Close to the Bone

The more people I’ve gotten to reconnect with this summer—our respite, in the US, between wave after horrible COVID-19 wave—the more I’ve seen a pattern.

Each of us, no matter our circumstance, background, and personal situation, has found our resilience shaken. Our reserves are low. At some point in the past 18 months, we’ve gotten cut too close to the bone.

We carry the accumulated toll of month after month of fear, uncertainty, new responsibilities and isolation.

And while we had a brief window when it felt like the worst was behind us, now we’re entering yet another season with a rising caseload and rising uncertainty; the prospect of putting COVID-19 behind us might be replaced with the prospect that this is the new world we all live in.

Most of this change in us is invisible. From the outside, we look OK. But when we dig a bit deeper and ask more questions, we can see the cracks in the foundation, a shift in our emotional structural underpinning that places us on less stable ground.

I, for one, don’t have a quick answer for how to address this in ourselves. Surely part of the answer is to go easy on ourselves, make time in our days to be in nature, to quiet our minds, to put down our devices and to break a good sweat.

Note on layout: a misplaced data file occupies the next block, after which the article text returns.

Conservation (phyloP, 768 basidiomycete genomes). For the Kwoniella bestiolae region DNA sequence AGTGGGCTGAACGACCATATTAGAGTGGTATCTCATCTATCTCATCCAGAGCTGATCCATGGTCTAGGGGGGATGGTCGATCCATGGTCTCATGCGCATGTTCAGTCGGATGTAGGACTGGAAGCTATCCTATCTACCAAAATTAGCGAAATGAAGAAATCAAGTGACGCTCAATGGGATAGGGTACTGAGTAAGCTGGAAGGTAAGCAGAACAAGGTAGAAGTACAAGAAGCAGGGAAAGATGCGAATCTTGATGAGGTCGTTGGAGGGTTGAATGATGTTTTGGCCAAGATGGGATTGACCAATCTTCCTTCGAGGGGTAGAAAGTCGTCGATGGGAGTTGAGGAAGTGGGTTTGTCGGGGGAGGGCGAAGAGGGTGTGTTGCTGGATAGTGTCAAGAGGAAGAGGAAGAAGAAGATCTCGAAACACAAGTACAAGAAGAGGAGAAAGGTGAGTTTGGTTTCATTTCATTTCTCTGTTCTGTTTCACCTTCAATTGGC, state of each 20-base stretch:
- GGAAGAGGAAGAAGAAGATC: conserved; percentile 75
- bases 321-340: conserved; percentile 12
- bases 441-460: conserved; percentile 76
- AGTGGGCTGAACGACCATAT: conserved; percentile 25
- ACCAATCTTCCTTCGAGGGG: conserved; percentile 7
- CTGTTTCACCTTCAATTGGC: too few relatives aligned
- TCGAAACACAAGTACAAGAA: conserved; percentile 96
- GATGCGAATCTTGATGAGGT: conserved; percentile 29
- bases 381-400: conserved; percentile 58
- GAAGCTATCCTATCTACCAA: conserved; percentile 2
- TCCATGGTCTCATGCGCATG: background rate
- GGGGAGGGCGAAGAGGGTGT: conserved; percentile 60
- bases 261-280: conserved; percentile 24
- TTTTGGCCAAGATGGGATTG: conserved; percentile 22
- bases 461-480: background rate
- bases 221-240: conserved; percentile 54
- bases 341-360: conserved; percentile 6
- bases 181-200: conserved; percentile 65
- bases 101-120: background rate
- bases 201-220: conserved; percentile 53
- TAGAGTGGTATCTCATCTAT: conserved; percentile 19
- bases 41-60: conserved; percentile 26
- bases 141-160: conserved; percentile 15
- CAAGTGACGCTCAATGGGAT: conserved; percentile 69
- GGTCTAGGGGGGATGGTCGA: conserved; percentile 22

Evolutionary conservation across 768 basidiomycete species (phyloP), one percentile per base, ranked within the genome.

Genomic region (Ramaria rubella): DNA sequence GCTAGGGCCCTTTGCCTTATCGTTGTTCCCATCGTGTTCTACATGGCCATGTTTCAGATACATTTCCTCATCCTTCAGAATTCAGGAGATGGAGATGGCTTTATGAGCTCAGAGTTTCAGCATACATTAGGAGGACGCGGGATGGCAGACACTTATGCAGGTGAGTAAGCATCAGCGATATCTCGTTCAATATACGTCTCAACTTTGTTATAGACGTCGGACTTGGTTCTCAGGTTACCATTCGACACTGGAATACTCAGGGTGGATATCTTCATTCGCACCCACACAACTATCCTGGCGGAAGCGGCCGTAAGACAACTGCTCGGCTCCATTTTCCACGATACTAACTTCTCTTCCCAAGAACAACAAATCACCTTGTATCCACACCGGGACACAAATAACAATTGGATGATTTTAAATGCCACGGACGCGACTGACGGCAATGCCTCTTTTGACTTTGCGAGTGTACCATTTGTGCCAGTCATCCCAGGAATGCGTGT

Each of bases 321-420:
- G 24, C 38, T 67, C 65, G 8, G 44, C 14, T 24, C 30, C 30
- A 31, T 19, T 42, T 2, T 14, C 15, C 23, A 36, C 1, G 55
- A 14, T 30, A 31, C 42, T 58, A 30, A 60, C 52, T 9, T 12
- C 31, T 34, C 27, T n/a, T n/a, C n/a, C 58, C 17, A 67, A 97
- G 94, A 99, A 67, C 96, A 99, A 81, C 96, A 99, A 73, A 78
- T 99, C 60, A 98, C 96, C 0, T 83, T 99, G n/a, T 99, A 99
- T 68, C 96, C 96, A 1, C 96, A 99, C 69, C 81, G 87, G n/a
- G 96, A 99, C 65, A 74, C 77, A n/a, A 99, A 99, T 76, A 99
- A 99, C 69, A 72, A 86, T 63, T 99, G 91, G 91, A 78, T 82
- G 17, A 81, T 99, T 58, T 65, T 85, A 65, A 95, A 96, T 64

I would also suggest that we can help one another by remembering that no one will come out of this unscathed: while we may emerge stronger in the end, we have some deep valleys to get through from here to there.

Since we don’t need a special occasion to do so, let’s choose to act towards each other with more forgiveness, kindness and generosity of spirit.

Let’s commit to being more open-hearted with each other.

Let’s commit, starting today, to ask each other real questions, and to stay fully present for the answers.

Most of the time, and especially now, accompaniment is the greatest gift we can give to one another.

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